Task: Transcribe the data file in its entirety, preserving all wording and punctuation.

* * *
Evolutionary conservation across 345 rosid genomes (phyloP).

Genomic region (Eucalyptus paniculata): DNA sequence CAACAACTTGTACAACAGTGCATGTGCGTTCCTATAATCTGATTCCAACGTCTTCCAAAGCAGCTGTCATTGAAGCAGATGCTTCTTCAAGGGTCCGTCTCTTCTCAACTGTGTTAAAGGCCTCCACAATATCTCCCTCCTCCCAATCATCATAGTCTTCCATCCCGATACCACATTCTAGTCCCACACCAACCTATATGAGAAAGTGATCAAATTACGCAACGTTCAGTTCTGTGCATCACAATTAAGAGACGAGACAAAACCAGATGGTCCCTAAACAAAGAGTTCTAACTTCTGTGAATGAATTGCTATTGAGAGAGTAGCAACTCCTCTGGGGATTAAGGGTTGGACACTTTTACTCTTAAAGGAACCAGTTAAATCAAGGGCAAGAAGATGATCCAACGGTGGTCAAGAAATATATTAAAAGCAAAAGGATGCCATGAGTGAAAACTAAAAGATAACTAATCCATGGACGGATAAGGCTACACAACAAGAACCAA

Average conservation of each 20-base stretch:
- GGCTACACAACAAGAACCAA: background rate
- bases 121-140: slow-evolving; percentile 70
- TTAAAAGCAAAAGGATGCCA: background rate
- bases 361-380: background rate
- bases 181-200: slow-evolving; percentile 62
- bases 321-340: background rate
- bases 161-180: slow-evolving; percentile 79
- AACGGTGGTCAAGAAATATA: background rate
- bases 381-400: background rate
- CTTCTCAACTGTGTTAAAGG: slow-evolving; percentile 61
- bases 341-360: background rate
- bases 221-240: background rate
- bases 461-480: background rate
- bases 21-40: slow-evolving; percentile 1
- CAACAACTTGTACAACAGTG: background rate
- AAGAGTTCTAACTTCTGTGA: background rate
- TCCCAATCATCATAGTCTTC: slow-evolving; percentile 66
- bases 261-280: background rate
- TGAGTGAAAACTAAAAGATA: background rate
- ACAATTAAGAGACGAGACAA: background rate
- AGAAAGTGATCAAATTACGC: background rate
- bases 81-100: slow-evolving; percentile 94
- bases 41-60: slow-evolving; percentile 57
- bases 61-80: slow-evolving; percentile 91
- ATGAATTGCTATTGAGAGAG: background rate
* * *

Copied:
Evolutionary conservation across 345 rosid genomes (phyloP).

Genomic region (Eucalyptus paniculata): DNA sequence CAACAACTTGTACAACAGTGCATGTGCGTTCCTATAATCTGATTCCAACGTCTTCCAAAGCAGCTGTCATTGAAGCAGATGCTTCTTCAAGGGTCCGTCTCTTCTCAACTGTGTTAAAGGCCTCCACAATATCTCCCTCCTCCCAATCATCATAGTCTTCCATCCCGATACCACATTCTAGTCCCACACCAACCTATATGAGAAAGTGATCAAATTACGCAACGTTCAGTTCTGTGCATCACAATTAAGAGACGAGACAAAACCAGATGGTCCCTAAACAAAGAGTTCTAACTTCTGTGAATGAATTGCTATTGAGAGAGTAGCAACTCCTCTGGGGATTAAGGGTTGGACACTTTTACTCTTAAAGGAACCAGTTAAATCAAGGGCAAGAAGATGATCCAACGGTGGTCAAGAAATATATTAAAAGCAAAAGGATGCCATGAGTGAAAACTAAAAGATAACTAATCCATGGACGGATAAGGCTACACAACAAGAACCAA

Average conservation of each 20-base stretch:
- GGCTACACAACAAGAACCAA: background rate
- bases 121-140: slow-evolving; percentile 70
- TTAAAAGCAAAAGGATGCCA: background rate
- bases 361-380: background rate
- bases 181-200: slow-evolving; percentile 62
- bases 321-340: background rate
- bases 161-180: slow-evolving; percentile 79
- AACGGTGGTCAAGAAATATA: background rate
- bases 381-400: background rate
- CTTCTCAACTGTGTTAAAGG: slow-evolving; percentile 61
- bases 341-360: background rate
- bases 221-240: background rate
- bases 461-480: background rate
- bases 21-40: slow-evolving; percentile 1
- CAACAACTTGTACAACAGTG: background rate
- AAGAGTTCTAACTTCTGTGA: background rate
- TCCCAATCATCATAGTCTTC: slow-evolving; percentile 66
- bases 261-280: background rate
- TGAGTGAAAACTAAAAGATA: background rate
- ACAATTAAGAGACGAGACAA: background rate
- AGAAAGTGATCAAATTACGC: background rate
- bases 81-100: slow-evolving; percentile 94
- bases 41-60: slow-evolving; percentile 57
- bases 61-80: slow-evolving; percentile 91
- ATGAATTGCTATTGAGAGAG: background rate